Selling an ice-cold lead on the first touch is tough—if not downright impossible. It can be done, sure. But the bulk of your sales is coming from leads that have seen and interacted with your brand multiple times.
In fact, there’s even an old marketing rule that says it takes on average seven brand interactions before a lead decides to buy.
Now while the highest converting touches will be those that move leads from one stage of the buyer’s journey to the next, even small interactions can go a long way. And that includes simply seeing your brand’s name in the wild.
The more leads see your brand out there, the more they’ll be “biased” toward your business. Even if it is subconsciously.
So what does that mean for PPC ads and SEO?
On the one hand, ads take up more on-page real estate. They’re an extra opportunity to get your name out there and in front of leads. And even if they don’t end up clicking the ad, a lead will be more biased toward your brand and might be more likely to click your organic links further down the page.
On the other hand, if a lead does click the ad, they’ll have an even deeper brand interaction on the landing page. They’ll gather more info about your product, learn more about your brand, and move even further through the buyer’s journey. So even if they don’t end up purchasing immediately, your organic content will still be all the more effective at turning them into customers later.
Just because leads aren’t clicking on your ads doesn’t mean they aren’t having an impact.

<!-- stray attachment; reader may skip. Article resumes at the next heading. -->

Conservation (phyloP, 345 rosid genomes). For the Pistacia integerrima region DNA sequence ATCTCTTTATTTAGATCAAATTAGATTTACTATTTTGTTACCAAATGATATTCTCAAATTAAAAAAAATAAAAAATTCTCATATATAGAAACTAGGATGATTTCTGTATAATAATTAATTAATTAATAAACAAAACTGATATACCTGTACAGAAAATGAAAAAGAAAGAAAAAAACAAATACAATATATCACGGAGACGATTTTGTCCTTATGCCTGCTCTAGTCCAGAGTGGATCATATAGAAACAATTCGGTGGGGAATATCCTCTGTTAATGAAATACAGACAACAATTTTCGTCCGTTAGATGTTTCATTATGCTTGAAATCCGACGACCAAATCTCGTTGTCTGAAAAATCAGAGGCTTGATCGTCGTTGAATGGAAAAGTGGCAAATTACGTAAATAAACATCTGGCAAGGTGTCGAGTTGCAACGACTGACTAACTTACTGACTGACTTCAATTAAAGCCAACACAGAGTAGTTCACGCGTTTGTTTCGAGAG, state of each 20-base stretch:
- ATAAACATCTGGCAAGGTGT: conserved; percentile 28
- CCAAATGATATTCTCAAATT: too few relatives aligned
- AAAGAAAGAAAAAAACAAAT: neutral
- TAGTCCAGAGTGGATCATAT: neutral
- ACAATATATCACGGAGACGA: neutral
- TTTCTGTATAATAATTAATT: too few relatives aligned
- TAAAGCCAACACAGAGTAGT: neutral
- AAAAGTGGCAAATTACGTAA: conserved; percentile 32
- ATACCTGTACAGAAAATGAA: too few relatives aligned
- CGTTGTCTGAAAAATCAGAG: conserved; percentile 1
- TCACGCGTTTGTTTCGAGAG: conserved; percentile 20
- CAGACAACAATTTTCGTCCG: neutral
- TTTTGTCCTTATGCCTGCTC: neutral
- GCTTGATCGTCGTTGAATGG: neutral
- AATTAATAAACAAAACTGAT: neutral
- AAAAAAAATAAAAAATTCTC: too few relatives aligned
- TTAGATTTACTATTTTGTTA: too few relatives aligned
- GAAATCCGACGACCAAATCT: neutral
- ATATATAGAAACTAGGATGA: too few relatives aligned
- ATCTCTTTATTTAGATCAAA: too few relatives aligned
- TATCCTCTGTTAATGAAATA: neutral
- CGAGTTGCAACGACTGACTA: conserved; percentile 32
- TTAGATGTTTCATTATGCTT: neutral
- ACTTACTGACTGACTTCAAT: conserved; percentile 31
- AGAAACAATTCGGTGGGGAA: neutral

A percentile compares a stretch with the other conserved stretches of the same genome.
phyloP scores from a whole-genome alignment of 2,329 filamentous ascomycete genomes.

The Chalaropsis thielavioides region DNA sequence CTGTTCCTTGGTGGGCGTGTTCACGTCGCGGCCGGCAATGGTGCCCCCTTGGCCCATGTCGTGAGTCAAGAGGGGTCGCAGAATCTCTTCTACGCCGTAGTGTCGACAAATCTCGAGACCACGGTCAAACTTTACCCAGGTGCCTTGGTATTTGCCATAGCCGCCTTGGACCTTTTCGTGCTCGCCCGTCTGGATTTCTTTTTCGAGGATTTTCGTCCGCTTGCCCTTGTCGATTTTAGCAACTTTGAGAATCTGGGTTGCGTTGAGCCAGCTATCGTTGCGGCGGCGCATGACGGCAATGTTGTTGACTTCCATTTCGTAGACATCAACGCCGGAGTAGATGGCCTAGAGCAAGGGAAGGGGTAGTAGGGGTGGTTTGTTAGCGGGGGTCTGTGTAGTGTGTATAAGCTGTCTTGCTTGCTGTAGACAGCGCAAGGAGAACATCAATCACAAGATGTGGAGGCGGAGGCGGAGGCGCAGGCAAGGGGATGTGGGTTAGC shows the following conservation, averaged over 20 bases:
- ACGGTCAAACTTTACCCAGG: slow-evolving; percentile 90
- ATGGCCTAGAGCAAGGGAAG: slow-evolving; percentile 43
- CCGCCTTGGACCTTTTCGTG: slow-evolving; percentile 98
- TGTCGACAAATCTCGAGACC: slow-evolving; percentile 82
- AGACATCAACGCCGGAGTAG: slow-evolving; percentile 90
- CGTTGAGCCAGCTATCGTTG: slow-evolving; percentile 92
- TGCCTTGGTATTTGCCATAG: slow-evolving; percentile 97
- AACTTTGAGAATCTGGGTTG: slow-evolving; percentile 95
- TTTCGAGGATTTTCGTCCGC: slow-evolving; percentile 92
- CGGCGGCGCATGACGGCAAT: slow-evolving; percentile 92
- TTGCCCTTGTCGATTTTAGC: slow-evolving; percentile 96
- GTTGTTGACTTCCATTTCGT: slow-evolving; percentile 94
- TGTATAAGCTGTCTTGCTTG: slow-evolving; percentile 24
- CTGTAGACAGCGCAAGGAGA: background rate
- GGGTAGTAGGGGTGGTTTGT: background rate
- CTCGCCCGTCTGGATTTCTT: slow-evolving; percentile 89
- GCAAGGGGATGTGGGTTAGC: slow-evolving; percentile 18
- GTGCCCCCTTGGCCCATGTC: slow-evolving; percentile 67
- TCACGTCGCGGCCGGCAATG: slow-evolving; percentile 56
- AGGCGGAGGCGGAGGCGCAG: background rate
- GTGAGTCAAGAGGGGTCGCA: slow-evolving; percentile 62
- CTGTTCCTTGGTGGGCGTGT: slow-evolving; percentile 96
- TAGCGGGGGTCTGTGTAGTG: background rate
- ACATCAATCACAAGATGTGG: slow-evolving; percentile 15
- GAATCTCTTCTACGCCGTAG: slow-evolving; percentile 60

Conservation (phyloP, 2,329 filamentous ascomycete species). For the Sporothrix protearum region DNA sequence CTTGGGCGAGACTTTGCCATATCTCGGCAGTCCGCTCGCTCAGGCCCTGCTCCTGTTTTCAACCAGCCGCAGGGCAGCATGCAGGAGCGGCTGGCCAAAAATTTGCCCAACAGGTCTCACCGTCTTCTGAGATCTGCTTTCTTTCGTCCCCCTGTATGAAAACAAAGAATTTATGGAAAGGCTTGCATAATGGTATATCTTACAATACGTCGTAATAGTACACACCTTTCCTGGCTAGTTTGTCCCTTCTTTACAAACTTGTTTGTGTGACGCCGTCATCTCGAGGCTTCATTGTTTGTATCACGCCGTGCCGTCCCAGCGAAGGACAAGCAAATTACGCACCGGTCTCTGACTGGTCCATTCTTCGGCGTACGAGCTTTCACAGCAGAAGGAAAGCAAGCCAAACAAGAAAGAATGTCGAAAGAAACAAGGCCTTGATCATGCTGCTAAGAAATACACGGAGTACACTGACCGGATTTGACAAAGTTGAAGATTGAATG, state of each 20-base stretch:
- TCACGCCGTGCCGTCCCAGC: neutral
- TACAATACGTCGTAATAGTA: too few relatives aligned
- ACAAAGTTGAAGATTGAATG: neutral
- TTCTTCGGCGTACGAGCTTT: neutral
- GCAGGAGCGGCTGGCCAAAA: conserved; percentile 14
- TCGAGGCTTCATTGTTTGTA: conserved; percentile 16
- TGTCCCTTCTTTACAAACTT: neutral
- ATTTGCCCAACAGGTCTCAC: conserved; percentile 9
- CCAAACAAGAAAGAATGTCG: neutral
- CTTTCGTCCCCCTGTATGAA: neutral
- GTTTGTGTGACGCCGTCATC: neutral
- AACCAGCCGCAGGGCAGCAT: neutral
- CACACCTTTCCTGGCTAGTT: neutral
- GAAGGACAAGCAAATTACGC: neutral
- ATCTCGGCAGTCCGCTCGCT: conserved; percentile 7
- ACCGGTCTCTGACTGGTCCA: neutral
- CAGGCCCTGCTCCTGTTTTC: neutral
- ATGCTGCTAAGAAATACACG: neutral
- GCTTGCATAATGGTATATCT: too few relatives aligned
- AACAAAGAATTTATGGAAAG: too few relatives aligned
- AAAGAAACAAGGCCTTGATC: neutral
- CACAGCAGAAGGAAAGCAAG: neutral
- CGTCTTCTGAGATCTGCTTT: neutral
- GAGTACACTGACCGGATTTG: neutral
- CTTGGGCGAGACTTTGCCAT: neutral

That’s where post-view conversions come in. A post-view conversion (“view-through” on Google) is when someone sees your ad, does not click, but still converts later.
In that same vein, a lead may click your ad but not convert right away. That’s called a post-click conversion or “click-through” on Google.
To get the clearest picture of your marketing ROI, you need to be including both in your analytics. The default setting for click-through on Google is 30 days, but the post-view may be as short as a week. Be sure to configure both to your industry, taking into account typical conversion time for your client’s audience.
Ultimately, the better you track where your leads have been—and which of your marketing assets they’ve interacted with—the easier it’ll be to determine the value of your marketing efforts.
As you can see, PPC and SEO marketing aren’t as siloed as some marketers may think.
True, paying for ads on search engines won’t directly impact your ranking factor. Because after all, Google would like to keep organic search results, well… organic.
But there are some indirect benefits savvy marketers should be well aware of.
Running PPC ads can actually impact SEO by:
And if you understand how to take advantage of this synergy, you’ll be able to demonstrate to your clients just how valuable your marketing services have been.
Get a 14-day free trial of WhatConverts to see what lead tracking software for marketing can do for you!
Alex Thompson is a professional copywriter and content writer with a passion for turning complex ideas into digestible, educational content that keeps readers engaged. He specializes in content marketing, SEO, and B2B marketing.